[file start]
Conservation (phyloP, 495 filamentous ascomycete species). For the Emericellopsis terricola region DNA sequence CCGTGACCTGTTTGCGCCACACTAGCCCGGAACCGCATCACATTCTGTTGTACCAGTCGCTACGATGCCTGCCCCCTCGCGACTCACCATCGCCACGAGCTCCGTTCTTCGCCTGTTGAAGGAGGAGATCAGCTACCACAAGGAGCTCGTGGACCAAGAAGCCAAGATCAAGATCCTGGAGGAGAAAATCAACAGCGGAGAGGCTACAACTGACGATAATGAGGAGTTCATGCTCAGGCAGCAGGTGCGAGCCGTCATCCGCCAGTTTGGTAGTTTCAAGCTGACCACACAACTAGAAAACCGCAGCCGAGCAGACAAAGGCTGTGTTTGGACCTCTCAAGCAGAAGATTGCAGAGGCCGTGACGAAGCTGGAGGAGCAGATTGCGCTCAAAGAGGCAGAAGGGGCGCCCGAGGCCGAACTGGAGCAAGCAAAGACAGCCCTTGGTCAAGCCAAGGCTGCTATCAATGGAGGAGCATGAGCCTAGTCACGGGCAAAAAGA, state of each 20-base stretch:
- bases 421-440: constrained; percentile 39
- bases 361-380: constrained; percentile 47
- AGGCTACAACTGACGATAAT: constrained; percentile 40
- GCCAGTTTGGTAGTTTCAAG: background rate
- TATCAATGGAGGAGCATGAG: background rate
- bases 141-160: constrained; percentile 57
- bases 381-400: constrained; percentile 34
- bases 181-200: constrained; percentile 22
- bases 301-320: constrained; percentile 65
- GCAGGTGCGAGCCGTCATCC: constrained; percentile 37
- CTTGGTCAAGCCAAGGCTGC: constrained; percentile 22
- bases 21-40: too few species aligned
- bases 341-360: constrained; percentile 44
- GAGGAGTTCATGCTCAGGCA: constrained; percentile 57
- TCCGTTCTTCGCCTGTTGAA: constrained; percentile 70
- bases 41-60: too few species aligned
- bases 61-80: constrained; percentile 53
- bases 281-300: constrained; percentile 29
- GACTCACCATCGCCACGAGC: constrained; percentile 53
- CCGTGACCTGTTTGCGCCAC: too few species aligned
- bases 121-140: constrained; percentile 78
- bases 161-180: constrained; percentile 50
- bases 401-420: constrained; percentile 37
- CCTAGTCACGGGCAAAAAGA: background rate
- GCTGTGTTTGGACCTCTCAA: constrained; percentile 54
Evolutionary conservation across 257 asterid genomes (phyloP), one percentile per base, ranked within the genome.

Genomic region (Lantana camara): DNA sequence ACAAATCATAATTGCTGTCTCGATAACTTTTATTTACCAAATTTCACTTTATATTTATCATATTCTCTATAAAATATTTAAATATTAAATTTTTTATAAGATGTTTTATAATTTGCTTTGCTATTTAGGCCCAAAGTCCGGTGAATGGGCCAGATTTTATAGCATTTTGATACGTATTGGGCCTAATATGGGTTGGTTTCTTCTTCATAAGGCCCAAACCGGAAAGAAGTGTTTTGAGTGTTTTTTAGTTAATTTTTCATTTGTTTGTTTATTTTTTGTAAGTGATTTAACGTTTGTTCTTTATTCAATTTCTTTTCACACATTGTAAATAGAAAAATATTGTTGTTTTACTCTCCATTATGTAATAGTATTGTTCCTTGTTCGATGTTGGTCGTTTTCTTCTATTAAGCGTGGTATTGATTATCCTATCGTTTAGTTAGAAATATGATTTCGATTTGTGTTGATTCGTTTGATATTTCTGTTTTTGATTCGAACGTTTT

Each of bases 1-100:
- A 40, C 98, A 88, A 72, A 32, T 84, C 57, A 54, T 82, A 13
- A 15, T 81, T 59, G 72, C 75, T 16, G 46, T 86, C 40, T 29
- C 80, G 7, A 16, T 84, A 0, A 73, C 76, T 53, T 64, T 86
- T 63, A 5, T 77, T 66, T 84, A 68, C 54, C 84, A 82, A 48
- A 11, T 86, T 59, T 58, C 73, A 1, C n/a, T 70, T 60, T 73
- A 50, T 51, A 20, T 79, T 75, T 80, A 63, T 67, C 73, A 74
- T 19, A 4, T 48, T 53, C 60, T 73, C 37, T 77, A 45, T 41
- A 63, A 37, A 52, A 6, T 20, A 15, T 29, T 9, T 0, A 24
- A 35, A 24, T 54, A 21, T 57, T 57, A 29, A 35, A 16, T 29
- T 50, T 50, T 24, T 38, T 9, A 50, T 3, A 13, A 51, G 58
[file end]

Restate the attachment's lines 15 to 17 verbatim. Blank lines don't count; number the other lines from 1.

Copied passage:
- GAGGAGTTCATGCTCAGGCA: constrained; percentile 57
- TCCGTTCTTCGCCTGTTGAA: constrained; percentile 70
- bases 41-60: too few species aligned